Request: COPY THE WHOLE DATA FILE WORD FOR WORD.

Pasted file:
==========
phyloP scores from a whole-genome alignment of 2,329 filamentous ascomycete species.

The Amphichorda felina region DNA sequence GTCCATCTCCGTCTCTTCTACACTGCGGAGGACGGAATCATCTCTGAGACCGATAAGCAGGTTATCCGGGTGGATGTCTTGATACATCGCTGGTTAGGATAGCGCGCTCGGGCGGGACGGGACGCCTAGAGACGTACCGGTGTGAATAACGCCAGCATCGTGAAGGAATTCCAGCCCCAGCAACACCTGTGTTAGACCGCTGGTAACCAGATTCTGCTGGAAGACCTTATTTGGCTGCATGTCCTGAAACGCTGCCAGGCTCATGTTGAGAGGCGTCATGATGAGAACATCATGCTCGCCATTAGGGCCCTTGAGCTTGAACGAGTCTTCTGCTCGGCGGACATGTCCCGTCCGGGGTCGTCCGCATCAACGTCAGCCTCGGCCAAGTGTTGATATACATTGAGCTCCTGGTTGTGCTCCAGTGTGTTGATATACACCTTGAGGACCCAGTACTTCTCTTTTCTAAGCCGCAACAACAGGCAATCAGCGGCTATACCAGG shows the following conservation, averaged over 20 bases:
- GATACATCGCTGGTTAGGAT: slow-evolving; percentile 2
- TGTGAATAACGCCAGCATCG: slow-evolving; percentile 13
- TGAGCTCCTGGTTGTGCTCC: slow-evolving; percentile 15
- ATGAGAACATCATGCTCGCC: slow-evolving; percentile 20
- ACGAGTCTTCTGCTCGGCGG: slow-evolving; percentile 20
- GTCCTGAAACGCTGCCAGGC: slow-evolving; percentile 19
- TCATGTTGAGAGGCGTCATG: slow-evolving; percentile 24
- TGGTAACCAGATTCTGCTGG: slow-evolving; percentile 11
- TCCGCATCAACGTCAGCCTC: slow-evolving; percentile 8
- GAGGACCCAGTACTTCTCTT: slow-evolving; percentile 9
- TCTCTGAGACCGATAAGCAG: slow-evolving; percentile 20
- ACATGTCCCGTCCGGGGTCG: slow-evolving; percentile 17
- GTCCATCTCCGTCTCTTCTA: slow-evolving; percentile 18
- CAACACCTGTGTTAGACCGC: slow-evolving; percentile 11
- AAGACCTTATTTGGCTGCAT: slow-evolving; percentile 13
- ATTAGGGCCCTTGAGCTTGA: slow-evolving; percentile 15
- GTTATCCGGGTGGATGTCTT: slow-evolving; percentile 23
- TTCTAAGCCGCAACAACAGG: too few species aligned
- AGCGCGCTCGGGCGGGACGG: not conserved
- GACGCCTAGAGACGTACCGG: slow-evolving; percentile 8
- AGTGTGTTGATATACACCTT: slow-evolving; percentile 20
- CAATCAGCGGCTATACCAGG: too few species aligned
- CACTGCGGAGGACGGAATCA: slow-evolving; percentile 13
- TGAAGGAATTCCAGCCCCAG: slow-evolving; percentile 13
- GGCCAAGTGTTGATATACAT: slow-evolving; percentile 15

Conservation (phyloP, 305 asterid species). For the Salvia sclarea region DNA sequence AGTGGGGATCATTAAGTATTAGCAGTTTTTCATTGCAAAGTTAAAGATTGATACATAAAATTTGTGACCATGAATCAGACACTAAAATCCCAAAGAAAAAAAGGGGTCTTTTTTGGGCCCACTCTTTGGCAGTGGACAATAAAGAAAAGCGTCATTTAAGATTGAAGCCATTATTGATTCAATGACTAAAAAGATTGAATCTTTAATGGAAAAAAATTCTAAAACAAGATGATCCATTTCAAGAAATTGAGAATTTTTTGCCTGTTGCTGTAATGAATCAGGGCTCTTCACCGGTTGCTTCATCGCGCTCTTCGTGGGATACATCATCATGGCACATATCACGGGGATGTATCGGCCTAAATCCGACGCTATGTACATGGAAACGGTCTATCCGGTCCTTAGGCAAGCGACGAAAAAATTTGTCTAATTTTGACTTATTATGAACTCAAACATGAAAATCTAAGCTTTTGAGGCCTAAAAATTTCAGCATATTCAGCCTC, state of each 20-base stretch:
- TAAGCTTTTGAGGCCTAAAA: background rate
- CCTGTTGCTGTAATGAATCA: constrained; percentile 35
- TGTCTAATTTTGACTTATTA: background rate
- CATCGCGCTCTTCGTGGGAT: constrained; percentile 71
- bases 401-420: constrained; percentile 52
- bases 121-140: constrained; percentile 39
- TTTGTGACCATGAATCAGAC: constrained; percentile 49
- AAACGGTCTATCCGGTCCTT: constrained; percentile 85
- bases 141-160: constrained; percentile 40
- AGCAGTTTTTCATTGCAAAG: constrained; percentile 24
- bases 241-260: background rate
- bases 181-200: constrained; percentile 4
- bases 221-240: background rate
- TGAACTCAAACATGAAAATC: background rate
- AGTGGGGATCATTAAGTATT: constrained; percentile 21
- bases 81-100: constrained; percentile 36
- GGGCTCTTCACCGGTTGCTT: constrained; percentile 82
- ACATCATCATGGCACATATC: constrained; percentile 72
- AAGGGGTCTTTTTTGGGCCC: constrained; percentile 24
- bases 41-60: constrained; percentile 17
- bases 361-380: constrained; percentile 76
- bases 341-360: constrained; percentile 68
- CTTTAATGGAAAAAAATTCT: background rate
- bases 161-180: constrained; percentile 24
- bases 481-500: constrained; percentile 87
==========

phyloP scores from a whole-genome alignment of 2,329 filamentous ascomycete species.

The Amphichorda felina region DNA sequence GTCCATCTCCGTCTCTTCTACACTGCGGAGGACGGAATCATCTCTGAGACCGATAAGCAGGTTATCCGGGTGGATGTCTTGATACATCGCTGGTTAGGATAGCGCGCTCGGGCGGGACGGGACGCCTAGAGACGTACCGGTGTGAATAACGCCAGCATCGTGAAGGAATTCCAGCCCCAGCAACACCTGTGTTAGACCGCTGGTAACCAGATTCTGCTGGAAGACCTTATTTGGCTGCATGTCCTGAAACGCTGCCAGGCTCATGTTGAGAGGCGTCATGATGAGAACATCATGCTCGCCATTAGGGCCCTTGAGCTTGAACGAGTCTTCTGCTCGGCGGACATGTCCCGTCCGGGGTCGTCCGCATCAACGTCAGCCTCGGCCAAGTGTTGATATACATTGAGCTCCTGGTTGTGCTCCAGTGTGTTGATATACACCTTGAGGACCCAGTACTTCTCTTTTCTAAGCCGCAACAACAGGCAATCAGCGGCTATACCAGG shows the following conservation, averaged over 20 bases:
- GATACATCGCTGGTTAGGAT: slow-evolving; percentile 2
- TGTGAATAACGCCAGCATCG: slow-evolving; percentile 13
- TGAGCTCCTGGTTGTGCTCC: slow-evolving; percentile 15
- ATGAGAACATCATGCTCGCC: slow-evolving; percentile 20
- ACGAGTCTTCTGCTCGGCGG: slow-evolving; percentile 20
- GTCCTGAAACGCTGCCAGGC: slow-evolving; percentile 19
- TCATGTTGAGAGGCGTCATG: slow-evolving; percentile 24
- TGGTAACCAGATTCTGCTGG: slow-evolving; percentile 11
- TCCGCATCAACGTCAGCCTC: slow-evolving; percentile 8
- GAGGACCCAGTACTTCTCTT: slow-evolving; percentile 9
- TCTCTGAGACCGATAAGCAG: slow-evolving; percentile 20
- ACATGTCCCGTCCGGGGTCG: slow-evolving; percentile 17
- GTCCATCTCCGTCTCTTCTA: slow-evolving; percentile 18
- CAACACCTGTGTTAGACCGC: slow-evolving; percentile 11
- AAGACCTTATTTGGCTGCAT: slow-evolving; percentile 13
- ATTAGGGCCCTTGAGCTTGA: slow-evolving; percentile 15
- GTTATCCGGGTGGATGTCTT: slow-evolving; percentile 23
- TTCTAAGCCGCAACAACAGG: too few species aligned
- AGCGCGCTCGGGCGGGACGG: not conserved
- GACGCCTAGAGACGTACCGG: slow-evolving; percentile 8
- AGTGTGTTGATATACACCTT: slow-evolving; percentile 20
- CAATCAGCGGCTATACCAGG: too few species aligned
- CACTGCGGAGGACGGAATCA: slow-evolving; percentile 13
- TGAAGGAATTCCAGCCCCAG: slow-evolving; percentile 13
- GGCCAAGTGTTGATATACAT: slow-evolving; percentile 15

Conservation (phyloP, 305 asterid species). For the Salvia sclarea region DNA sequence AGTGGGGATCATTAAGTATTAGCAGTTTTTCATTGCAAAGTTAAAGATTGATACATAAAATTTGTGACCATGAATCAGACACTAAAATCCCAAAGAAAAAAAGGGGTCTTTTTTGGGCCCACTCTTTGGCAGTGGACAATAAAGAAAAGCGTCATTTAAGATTGAAGCCATTATTGATTCAATGACTAAAAAGATTGAATCTTTAATGGAAAAAAATTCTAAAACAAGATGATCCATTTCAAGAAATTGAGAATTTTTTGCCTGTTGCTGTAATGAATCAGGGCTCTTCACCGGTTGCTTCATCGCGCTCTTCGTGGGATACATCATCATGGCACATATCACGGGGATGTATCGGCCTAAATCCGACGCTATGTACATGGAAACGGTCTATCCGGTCCTTAGGCAAGCGACGAAAAAATTTGTCTAATTTTGACTTATTATGAACTCAAACATGAAAATCTAAGCTTTTGAGGCCTAAAAATTTCAGCATATTCAGCCTC, state of each 20-base stretch:
- TAAGCTTTTGAGGCCTAAAA: background rate
- CCTGTTGCTGTAATGAATCA: constrained; percentile 35
- TGTCTAATTTTGACTTATTA: background rate
- CATCGCGCTCTTCGTGGGAT: constrained; percentile 71
- bases 401-420: constrained; percentile 52
- bases 121-140: constrained; percentile 39
- TTTGTGACCATGAATCAGAC: constrained; percentile 49
- AAACGGTCTATCCGGTCCTT: constrained; percentile 85
- bases 141-160: constrained; percentile 40
- AGCAGTTTTTCATTGCAAAG: constrained; percentile 24
- bases 241-260: background rate
- bases 181-200: constrained; percentile 4
- bases 221-240: background rate
- TGAACTCAAACATGAAAATC: background rate
- AGTGGGGATCATTAAGTATT: constrained; percentile 21
- bases 81-100: constrained; percentile 36
- GGGCTCTTCACCGGTTGCTT: constrained; percentile 82
- ACATCATCATGGCACATATC: constrained; percentile 72
- AAGGGGTCTTTTTTGGGCCC: constrained; percentile 24
- bases 41-60: constrained; percentile 17
- bases 361-380: constrained; percentile 76
- bases 341-360: constrained; percentile 68
- CTTTAATGGAAAAAAATTCT: background rate
- bases 161-180: constrained; percentile 24
- bases 481-500: constrained; percentile 87